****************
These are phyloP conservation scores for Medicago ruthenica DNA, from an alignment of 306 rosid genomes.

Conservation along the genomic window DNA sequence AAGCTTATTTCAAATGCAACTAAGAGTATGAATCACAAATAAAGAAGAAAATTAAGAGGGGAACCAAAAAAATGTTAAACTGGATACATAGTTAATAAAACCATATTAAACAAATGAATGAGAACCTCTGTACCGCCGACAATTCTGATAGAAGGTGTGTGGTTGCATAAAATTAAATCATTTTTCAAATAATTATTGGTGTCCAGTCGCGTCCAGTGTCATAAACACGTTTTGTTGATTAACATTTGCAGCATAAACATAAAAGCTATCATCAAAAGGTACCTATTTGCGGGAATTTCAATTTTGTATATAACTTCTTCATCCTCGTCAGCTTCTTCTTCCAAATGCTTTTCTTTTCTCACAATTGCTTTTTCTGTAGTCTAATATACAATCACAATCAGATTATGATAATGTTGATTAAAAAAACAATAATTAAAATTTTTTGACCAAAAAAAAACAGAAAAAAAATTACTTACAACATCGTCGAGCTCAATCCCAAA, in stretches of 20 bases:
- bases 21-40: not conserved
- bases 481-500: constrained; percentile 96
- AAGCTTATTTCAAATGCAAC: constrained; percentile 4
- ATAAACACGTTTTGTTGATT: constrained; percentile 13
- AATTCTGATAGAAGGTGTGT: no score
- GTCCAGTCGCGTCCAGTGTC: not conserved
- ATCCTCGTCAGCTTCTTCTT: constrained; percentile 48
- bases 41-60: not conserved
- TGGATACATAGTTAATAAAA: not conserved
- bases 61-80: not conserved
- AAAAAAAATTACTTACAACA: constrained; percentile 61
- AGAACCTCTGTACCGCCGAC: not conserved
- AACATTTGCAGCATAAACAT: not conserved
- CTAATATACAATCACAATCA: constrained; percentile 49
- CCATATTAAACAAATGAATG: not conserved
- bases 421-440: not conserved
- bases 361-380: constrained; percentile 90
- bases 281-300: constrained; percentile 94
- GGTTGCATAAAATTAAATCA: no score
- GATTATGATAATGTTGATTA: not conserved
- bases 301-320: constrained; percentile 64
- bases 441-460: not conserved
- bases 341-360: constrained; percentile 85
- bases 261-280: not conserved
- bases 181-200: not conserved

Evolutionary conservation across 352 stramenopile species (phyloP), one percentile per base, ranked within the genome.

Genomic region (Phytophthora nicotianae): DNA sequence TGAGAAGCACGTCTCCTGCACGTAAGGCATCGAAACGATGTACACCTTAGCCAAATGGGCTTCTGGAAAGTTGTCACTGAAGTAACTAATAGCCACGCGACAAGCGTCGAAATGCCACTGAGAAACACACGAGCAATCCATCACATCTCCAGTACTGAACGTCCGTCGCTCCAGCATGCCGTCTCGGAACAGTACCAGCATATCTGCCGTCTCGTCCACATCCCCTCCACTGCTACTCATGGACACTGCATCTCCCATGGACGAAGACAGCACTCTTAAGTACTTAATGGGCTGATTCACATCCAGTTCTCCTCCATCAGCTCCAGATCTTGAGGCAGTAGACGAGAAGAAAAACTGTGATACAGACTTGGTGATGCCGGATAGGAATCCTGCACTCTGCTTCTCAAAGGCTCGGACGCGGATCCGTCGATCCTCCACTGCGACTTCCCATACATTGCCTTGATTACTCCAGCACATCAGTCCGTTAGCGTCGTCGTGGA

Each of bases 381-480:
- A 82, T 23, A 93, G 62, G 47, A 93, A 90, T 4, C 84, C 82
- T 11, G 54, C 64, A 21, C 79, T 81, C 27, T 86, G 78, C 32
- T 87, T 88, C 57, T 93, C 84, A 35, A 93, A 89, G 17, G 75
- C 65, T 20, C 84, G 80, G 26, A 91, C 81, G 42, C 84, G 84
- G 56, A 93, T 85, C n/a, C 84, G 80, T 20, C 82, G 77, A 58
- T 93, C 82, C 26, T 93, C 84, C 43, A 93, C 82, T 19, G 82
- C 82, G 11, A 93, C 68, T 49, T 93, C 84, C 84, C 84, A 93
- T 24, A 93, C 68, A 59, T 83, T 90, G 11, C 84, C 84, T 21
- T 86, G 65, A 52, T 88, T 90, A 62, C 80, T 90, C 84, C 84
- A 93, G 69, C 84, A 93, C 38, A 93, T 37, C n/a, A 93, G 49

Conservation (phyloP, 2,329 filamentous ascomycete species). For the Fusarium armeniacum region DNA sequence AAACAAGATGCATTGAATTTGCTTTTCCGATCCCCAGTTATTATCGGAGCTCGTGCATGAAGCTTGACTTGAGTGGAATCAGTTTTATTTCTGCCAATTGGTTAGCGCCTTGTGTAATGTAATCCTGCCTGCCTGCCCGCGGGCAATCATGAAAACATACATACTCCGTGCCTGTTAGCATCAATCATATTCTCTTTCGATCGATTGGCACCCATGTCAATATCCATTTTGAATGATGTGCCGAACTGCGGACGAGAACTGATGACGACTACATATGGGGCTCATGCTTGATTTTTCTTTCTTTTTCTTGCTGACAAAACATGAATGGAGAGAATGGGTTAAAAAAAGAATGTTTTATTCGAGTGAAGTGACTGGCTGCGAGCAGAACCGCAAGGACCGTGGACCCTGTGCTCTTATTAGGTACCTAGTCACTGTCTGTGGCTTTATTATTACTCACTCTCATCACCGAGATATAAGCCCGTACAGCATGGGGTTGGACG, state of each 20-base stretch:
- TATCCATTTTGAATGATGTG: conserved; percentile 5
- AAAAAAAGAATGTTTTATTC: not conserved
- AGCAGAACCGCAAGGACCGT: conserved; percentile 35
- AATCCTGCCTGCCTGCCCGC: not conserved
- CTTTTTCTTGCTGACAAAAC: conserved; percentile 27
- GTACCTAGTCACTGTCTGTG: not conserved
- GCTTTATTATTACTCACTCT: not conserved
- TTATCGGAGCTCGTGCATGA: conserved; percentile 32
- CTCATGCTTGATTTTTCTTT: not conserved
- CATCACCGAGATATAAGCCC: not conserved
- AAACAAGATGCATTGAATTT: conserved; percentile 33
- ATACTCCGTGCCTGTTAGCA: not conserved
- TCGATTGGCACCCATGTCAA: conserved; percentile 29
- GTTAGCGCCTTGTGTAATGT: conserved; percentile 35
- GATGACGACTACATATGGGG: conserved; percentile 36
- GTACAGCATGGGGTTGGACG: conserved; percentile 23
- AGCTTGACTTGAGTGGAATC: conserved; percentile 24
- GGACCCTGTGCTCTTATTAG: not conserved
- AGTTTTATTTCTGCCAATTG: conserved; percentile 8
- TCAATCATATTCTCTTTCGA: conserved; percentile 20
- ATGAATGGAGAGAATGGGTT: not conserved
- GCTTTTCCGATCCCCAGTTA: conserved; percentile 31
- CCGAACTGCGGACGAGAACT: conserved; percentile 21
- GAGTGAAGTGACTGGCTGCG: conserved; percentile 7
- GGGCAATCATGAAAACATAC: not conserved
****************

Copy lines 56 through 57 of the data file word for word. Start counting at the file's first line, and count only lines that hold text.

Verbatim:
- GATGACGACTACATATGGGG: conserved; percentile 36
- GTACAGCATGGGGTTGGACG: conserved; percentile 23